The development tools included with Chrome are essentially a built in web development IDE. There are some great features, especially for mobile development:
- Pre-defined view port size based on device type
- Pre-defined user agent overrides
- Emulation of various mobile network speeds
- Emulation of GPS and accelerometer sensors
However, a hurdle I've run into is that Chrome's built-in security features, like the same origin policy and SSL validation, can make it hard to test in development environments.
Chrome provides command line arguments that can be used to bypass these security features when launching the application.
$ open -a "Google Chrome.app" --args --ignore-certificate-errors --disable-web-security
Unfortunately, if you use Chrome as your day-to-day browser, this solution is undesirable. It also disables the security measures in the browser, where they serve an important purpose.
Instead, I prefer to launch a separate instance of Chrome for development. To do this, we can point Chrome at a different data directory using the
$ open -a "Google Chrome.app" --args --ignore-certificate-errors --disable-web-security --user-data-dir=/Users/$USER/Library/Application\ Support/Google/ChromeDev
Using a different data directory has the added bonus of keeping all your data (profiles, extensions) separate from your day-to-day Chrome instance.
If you want to go a step further, you can use the AppleScript Editor to create an application bundle you can drop into your Applications folder. This allows you to place it on your dock with a custom icon.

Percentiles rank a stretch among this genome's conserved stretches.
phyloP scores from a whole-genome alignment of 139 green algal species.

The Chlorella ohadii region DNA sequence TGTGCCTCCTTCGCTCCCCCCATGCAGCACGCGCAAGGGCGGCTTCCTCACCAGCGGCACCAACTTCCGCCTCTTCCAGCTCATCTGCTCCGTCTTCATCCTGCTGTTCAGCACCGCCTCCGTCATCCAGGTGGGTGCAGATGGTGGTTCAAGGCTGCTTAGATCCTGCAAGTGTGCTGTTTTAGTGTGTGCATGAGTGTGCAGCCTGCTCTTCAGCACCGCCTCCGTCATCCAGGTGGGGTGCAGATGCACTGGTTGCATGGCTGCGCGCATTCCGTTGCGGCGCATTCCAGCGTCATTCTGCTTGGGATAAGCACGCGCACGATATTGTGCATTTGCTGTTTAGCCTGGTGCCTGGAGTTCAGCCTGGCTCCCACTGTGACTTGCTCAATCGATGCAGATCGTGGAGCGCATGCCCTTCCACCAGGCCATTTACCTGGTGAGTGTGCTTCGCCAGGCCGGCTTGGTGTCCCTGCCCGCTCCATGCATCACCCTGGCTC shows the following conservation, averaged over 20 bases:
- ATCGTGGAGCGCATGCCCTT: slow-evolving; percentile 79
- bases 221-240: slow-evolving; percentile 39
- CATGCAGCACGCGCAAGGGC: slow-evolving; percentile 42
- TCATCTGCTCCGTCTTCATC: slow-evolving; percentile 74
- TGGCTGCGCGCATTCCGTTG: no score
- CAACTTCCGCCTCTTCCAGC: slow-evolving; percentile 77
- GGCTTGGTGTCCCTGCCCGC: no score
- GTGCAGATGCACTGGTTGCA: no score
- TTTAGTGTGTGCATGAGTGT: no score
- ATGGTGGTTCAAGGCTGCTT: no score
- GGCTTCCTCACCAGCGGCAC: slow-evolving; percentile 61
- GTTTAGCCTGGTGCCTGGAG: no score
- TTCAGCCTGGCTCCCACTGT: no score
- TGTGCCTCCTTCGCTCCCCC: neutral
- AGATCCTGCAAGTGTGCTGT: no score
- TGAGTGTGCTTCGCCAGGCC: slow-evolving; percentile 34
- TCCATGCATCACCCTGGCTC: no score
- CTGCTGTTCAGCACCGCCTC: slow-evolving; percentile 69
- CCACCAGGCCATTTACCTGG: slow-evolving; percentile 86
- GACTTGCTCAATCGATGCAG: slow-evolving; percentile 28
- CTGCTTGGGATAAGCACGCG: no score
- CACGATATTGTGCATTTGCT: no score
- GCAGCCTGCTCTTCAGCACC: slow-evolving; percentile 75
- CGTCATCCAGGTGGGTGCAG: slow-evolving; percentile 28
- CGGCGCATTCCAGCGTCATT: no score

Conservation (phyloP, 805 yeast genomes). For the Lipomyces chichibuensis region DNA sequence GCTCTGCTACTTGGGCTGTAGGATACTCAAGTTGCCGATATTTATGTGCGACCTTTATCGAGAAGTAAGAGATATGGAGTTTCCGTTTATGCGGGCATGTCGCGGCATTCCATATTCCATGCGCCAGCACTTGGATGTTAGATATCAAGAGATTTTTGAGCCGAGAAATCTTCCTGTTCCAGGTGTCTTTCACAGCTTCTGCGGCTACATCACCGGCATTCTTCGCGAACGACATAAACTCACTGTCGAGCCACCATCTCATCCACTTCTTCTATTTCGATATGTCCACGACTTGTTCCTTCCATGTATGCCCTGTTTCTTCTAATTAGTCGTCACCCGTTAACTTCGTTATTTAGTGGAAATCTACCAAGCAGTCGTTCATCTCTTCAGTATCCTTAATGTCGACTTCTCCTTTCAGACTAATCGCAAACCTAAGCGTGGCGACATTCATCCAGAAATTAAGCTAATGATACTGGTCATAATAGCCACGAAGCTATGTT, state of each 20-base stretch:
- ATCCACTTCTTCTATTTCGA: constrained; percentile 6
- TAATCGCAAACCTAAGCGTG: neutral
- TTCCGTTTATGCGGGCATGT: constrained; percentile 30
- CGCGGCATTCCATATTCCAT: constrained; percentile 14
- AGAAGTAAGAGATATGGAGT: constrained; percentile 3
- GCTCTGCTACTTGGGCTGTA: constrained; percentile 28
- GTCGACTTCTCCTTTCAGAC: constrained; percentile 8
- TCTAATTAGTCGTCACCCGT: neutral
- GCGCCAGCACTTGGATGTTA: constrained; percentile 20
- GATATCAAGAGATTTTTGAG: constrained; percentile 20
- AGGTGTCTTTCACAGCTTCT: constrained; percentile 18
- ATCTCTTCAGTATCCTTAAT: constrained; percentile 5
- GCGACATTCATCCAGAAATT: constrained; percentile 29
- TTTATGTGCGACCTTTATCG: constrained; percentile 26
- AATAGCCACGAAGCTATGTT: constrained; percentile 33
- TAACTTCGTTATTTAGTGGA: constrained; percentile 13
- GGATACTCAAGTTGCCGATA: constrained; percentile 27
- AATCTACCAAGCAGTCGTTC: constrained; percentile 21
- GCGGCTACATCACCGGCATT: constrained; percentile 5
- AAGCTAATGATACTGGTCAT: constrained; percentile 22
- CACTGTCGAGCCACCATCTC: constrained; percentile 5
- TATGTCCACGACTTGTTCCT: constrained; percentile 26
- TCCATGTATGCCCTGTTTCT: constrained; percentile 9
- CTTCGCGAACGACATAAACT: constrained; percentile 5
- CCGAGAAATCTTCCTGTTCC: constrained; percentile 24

Start with the following AppleScript:
do shell script "/Applications/Google\\ Chrome.app/Contents/MacOS/Google\\ Chrome --user-data-dir=/Users/$USER/Library/Application\\ Support/Google/ChromeDev --args --ignore-certificate-errors --disable-web-security"
Note: When you save the script, be sure you change the file format to "Application."
If you'd like to set a custom icon, select the application bundle in Finder and choose Get Info (shortcut: Command + i). Now you can drag your custom image or icon onto the application bundle's icon to replace it. This is a good icon to use.
You can now dock your newly created application bundle and start using your development instance of Chrome.
There are a few different configuration permutations I like to use for my development instance, so I put together a more advanced script that prompts me to set certain flags on the fly. It is available as a gist on GitHub.